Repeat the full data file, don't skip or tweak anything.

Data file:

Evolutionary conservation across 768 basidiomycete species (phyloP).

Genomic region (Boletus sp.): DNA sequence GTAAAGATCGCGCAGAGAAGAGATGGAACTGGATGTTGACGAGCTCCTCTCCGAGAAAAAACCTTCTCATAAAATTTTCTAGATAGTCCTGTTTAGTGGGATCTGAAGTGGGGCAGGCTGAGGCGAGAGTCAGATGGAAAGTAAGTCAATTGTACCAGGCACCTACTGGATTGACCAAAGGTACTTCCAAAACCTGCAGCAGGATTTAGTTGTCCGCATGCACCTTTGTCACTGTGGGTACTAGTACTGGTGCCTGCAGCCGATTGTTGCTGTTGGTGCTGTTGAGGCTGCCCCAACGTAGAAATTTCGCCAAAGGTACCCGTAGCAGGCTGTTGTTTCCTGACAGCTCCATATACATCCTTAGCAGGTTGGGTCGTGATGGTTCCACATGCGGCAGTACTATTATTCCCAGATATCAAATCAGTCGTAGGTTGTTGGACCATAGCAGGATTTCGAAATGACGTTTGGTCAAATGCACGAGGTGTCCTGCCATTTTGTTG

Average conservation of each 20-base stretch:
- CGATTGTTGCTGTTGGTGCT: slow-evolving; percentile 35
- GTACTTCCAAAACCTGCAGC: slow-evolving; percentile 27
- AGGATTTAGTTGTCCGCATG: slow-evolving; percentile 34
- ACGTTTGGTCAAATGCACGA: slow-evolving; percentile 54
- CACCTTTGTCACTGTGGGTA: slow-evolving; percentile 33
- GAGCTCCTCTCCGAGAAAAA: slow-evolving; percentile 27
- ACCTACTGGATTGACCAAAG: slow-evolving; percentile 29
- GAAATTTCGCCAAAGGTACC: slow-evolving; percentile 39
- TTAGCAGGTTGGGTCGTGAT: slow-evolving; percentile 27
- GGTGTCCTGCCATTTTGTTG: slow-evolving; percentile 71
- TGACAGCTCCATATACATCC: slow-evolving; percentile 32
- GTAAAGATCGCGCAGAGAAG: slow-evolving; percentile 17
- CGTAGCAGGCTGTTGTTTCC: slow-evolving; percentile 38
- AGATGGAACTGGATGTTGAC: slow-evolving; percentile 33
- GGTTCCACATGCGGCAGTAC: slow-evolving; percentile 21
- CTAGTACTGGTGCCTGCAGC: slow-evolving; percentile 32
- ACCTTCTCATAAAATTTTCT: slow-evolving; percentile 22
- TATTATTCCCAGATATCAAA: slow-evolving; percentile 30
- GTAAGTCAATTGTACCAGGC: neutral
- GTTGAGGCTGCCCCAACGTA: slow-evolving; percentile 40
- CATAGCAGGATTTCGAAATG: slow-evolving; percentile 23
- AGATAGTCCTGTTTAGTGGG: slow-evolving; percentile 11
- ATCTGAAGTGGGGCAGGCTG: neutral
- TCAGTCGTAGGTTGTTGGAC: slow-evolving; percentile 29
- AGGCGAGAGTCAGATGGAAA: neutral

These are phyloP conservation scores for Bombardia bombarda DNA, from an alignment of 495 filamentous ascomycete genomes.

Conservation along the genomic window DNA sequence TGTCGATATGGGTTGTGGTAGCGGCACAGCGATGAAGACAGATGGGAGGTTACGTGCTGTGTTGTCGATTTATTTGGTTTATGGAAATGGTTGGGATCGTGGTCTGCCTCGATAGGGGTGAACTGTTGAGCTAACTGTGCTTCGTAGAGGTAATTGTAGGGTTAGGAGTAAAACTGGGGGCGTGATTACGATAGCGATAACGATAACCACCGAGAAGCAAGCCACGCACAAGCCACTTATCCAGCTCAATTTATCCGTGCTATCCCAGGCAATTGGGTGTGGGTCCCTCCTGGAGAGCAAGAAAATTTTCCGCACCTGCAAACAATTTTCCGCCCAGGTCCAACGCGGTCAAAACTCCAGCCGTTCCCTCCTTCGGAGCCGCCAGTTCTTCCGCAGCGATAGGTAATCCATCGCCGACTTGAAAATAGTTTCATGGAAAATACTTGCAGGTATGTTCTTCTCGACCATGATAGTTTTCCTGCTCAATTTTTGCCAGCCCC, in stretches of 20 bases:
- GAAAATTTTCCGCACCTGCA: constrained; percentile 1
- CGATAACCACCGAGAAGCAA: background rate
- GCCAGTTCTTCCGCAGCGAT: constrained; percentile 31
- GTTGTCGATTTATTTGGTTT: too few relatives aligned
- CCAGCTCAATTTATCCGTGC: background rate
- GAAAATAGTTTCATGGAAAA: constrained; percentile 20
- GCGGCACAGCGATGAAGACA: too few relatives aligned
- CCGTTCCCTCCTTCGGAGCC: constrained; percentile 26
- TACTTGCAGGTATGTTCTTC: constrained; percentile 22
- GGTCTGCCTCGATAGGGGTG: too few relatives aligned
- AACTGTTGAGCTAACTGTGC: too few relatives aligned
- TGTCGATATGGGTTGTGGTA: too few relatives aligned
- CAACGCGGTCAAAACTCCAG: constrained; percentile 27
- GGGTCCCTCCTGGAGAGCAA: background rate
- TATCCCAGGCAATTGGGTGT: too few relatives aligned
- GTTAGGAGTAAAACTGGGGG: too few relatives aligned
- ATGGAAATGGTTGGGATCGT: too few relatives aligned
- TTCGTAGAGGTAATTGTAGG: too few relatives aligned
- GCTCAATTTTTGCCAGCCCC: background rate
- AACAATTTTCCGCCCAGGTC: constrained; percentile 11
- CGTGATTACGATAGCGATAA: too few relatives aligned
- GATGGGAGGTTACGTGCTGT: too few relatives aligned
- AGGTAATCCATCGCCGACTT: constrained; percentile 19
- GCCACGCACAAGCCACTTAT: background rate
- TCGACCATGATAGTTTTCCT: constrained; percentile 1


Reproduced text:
Evolutionary conservation across 768 basidiomycete species (phyloP).

Genomic region (Boletus sp.): DNA sequence GTAAAGATCGCGCAGAGAAGAGATGGAACTGGATGTTGACGAGCTCCTCTCCGAGAAAAAACCTTCTCATAAAATTTTCTAGATAGTCCTGTTTAGTGGGATCTGAAGTGGGGCAGGCTGAGGCGAGAGTCAGATGGAAAGTAAGTCAATTGTACCAGGCACCTACTGGATTGACCAAAGGTACTTCCAAAACCTGCAGCAGGATTTAGTTGTCCGCATGCACCTTTGTCACTGTGGGTACTAGTACTGGTGCCTGCAGCCGATTGTTGCTGTTGGTGCTGTTGAGGCTGCCCCAACGTAGAAATTTCGCCAAAGGTACCCGTAGCAGGCTGTTGTTTCCTGACAGCTCCATATACATCCTTAGCAGGTTGGGTCGTGATGGTTCCACATGCGGCAGTACTATTATTCCCAGATATCAAATCAGTCGTAGGTTGTTGGACCATAGCAGGATTTCGAAATGACGTTTGGTCAAATGCACGAGGTGTCCTGCCATTTTGTTG

Average conservation of each 20-base stretch:
- CGATTGTTGCTGTTGGTGCT: slow-evolving; percentile 35
- GTACTTCCAAAACCTGCAGC: slow-evolving; percentile 27
- AGGATTTAGTTGTCCGCATG: slow-evolving; percentile 34
- ACGTTTGGTCAAATGCACGA: slow-evolving; percentile 54
- CACCTTTGTCACTGTGGGTA: slow-evolving; percentile 33
- GAGCTCCTCTCCGAGAAAAA: slow-evolving; percentile 27
- ACCTACTGGATTGACCAAAG: slow-evolving; percentile 29
- GAAATTTCGCCAAAGGTACC: slow-evolving; percentile 39
- TTAGCAGGTTGGGTCGTGAT: slow-evolving; percentile 27
- GGTGTCCTGCCATTTTGTTG: slow-evolving; percentile 71
- TGACAGCTCCATATACATCC: slow-evolving; percentile 32
- GTAAAGATCGCGCAGAGAAG: slow-evolving; percentile 17
- CGTAGCAGGCTGTTGTTTCC: slow-evolving; percentile 38
- AGATGGAACTGGATGTTGAC: slow-evolving; percentile 33
- GGTTCCACATGCGGCAGTAC: slow-evolving; percentile 21
- CTAGTACTGGTGCCTGCAGC: slow-evolving; percentile 32
- ACCTTCTCATAAAATTTTCT: slow-evolving; percentile 22
- TATTATTCCCAGATATCAAA: slow-evolving; percentile 30
- GTAAGTCAATTGTACCAGGC: neutral
- GTTGAGGCTGCCCCAACGTA: slow-evolving; percentile 40
- CATAGCAGGATTTCGAAATG: slow-evolving; percentile 23
- AGATAGTCCTGTTTAGTGGG: slow-evolving; percentile 11
- ATCTGAAGTGGGGCAGGCTG: neutral
- TCAGTCGTAGGTTGTTGGAC: slow-evolving; percentile 29
- AGGCGAGAGTCAGATGGAAA: neutral

These are phyloP conservation scores for Bombardia bombarda DNA, from an alignment of 495 filamentous ascomycete genomes.

Conservation along the genomic window DNA sequence TGTCGATATGGGTTGTGGTAGCGGCACAGCGATGAAGACAGATGGGAGGTTACGTGCTGTGTTGTCGATTTATTTGGTTTATGGAAATGGTTGGGATCGTGGTCTGCCTCGATAGGGGTGAACTGTTGAGCTAACTGTGCTTCGTAGAGGTAATTGTAGGGTTAGGAGTAAAACTGGGGGCGTGATTACGATAGCGATAACGATAACCACCGAGAAGCAAGCCACGCACAAGCCACTTATCCAGCTCAATTTATCCGTGCTATCCCAGGCAATTGGGTGTGGGTCCCTCCTGGAGAGCAAGAAAATTTTCCGCACCTGCAAACAATTTTCCGCCCAGGTCCAACGCGGTCAAAACTCCAGCCGTTCCCTCCTTCGGAGCCGCCAGTTCTTCCGCAGCGATAGGTAATCCATCGCCGACTTGAAAATAGTTTCATGGAAAATACTTGCAGGTATGTTCTTCTCGACCATGATAGTTTTCCTGCTCAATTTTTGCCAGCCCC, in stretches of 20 bases:
- GAAAATTTTCCGCACCTGCA: constrained; percentile 1
- CGATAACCACCGAGAAGCAA: background rate
- GCCAGTTCTTCCGCAGCGAT: constrained; percentile 31
- GTTGTCGATTTATTTGGTTT: too few relatives aligned
- CCAGCTCAATTTATCCGTGC: background rate
- GAAAATAGTTTCATGGAAAA: constrained; percentile 20
- GCGGCACAGCGATGAAGACA: too few relatives aligned
- CCGTTCCCTCCTTCGGAGCC: constrained; percentile 26
- TACTTGCAGGTATGTTCTTC: constrained; percentile 22
- GGTCTGCCTCGATAGGGGTG: too few relatives aligned
- AACTGTTGAGCTAACTGTGC: too few relatives aligned
- TGTCGATATGGGTTGTGGTA: too few relatives aligned
- CAACGCGGTCAAAACTCCAG: constrained; percentile 27
- GGGTCCCTCCTGGAGAGCAA: background rate
- TATCCCAGGCAATTGGGTGT: too few relatives aligned
- GTTAGGAGTAAAACTGGGGG: too few relatives aligned
- ATGGAAATGGTTGGGATCGT: too few relatives aligned
- TTCGTAGAGGTAATTGTAGG: too few relatives aligned
- GCTCAATTTTTGCCAGCCCC: background rate
- AACAATTTTCCGCCCAGGTC: constrained; percentile 11
- CGTGATTACGATAGCGATAA: too few relatives aligned
- GATGGGAGGTTACGTGCTGT: too few relatives aligned
- AGGTAATCCATCGCCGACTT: constrained; percentile 19
- GCCACGCACAAGCCACTTAT: background rate
- TCGACCATGATAGTTTTCCT: constrained; percentile 1